• Full Retirement Age: Your full retirement age is when you can begin receiving your full benefit. This age depends on your birth year, and you can use the retirement age calculator to find it.
  • Delayed Retirement Credits: If you delay your retirement past full retirement age, you can increase your monthly benefit slightly each month. This increase ends at 70, though. You do not receive any more credits for waiting past 70.
  • Reduced Benefits: If you retire before full retirement age, your monthly benefit will be permanently reduced. It does not increase when you reach full retirement age, as you have to stretch the same amount of money over a longer period.

Disability Benefits

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While the SSA has a list of qualifying disabilities, technically, any disability can qualify if you can prove its severity.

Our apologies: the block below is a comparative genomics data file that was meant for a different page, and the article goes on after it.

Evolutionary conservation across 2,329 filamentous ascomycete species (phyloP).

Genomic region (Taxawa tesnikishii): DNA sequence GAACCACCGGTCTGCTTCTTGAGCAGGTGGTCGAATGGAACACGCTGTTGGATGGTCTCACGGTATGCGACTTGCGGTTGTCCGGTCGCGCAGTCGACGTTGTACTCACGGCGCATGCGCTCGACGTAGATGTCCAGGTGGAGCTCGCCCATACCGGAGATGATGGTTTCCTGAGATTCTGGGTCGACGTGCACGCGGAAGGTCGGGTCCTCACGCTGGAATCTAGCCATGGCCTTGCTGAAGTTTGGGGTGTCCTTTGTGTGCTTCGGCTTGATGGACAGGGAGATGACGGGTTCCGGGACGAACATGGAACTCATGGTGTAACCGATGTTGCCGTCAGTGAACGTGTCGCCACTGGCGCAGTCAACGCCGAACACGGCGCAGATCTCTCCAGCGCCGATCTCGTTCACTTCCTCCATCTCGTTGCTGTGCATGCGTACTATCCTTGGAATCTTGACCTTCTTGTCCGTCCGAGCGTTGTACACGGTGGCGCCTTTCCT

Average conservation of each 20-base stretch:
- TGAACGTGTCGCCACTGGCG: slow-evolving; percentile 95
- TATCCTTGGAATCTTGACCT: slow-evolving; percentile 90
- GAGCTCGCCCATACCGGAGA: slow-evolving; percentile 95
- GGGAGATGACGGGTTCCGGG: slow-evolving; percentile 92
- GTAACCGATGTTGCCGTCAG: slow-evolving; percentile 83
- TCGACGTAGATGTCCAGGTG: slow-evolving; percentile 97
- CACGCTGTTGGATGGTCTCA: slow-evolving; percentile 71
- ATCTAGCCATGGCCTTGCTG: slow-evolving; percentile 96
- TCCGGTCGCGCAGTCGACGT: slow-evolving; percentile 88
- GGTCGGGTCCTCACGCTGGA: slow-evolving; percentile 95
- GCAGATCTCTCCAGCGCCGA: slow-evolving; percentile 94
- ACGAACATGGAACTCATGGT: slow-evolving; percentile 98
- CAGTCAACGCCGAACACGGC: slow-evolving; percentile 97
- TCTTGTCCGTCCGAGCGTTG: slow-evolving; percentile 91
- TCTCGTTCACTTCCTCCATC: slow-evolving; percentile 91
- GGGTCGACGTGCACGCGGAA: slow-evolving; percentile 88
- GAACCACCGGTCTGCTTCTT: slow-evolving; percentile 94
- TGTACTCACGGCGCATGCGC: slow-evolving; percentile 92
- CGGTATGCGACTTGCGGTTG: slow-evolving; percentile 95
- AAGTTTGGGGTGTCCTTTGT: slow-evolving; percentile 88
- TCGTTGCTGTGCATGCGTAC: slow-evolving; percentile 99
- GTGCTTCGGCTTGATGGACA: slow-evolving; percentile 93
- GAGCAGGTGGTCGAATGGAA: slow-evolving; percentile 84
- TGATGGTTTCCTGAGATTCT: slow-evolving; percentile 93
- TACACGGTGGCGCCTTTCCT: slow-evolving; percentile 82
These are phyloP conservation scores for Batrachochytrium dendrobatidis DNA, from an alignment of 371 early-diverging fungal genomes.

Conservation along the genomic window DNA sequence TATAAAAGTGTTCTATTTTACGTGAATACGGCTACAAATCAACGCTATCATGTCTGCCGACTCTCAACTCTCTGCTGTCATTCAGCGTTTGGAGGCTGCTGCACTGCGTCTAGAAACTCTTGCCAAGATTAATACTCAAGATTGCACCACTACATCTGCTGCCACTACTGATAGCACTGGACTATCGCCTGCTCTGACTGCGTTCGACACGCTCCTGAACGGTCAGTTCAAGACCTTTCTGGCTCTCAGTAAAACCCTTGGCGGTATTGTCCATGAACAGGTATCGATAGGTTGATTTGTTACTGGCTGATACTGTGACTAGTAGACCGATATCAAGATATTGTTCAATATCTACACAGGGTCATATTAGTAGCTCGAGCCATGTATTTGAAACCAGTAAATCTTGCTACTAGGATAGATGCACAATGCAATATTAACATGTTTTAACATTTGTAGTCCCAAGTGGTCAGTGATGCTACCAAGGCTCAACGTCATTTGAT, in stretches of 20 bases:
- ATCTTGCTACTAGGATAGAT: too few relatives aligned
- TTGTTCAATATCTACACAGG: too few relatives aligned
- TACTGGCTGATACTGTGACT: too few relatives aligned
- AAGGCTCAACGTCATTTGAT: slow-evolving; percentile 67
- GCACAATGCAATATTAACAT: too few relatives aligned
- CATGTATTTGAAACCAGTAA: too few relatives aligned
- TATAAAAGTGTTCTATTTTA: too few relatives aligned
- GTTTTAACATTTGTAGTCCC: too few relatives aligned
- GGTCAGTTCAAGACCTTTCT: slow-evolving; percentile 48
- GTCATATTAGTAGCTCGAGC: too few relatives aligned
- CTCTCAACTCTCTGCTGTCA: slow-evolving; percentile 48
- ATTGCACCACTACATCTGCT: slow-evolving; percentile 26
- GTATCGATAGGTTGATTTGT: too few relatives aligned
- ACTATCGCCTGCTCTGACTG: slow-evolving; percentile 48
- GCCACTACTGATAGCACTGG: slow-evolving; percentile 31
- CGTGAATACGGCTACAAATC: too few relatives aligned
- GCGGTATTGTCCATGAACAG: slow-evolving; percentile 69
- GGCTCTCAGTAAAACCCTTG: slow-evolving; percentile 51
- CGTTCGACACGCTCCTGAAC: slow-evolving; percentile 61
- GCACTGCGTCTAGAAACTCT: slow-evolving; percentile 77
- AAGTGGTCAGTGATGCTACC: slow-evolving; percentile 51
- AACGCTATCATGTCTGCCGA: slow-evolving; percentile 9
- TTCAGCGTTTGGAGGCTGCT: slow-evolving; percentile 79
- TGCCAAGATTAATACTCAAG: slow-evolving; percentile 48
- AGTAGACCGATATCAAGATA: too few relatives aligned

Social Security Disability Insurance provides financial assistance if you cannot work due to a severe disability. This disability must be expected to last at least one year or result in death. There are also two requirements to receive these benefits:

  • Work History: You must have a sufficient work history to receive disability benefits. You must also have done some of that work recently. However, the exact number of work credits required depends on the age at which you became disabled.
  • The Severity of Disability: You must be disabled enough to prevent yourself from performing the work you did previously. It must also significantly limit your ability to perform other kinds of work. The Social Security Administration lists disabilities that may prevent you from qualifying for benefits. However, your disability doesn’t have to fall on this list. You simply have to prove that your disability is serious enough.

There are two types of disability benefits, with Social Security Disability Insurance (as discussed above) being only one type. It’s for workers who have previously worked and paid Social Security taxes.

However, there is another disability insurance run by the Social Security Administration called Supplemental Security Income. This program provides financial assistance to disabled people without a sufficient work history. For instance, anyone born disabled would fall into this category.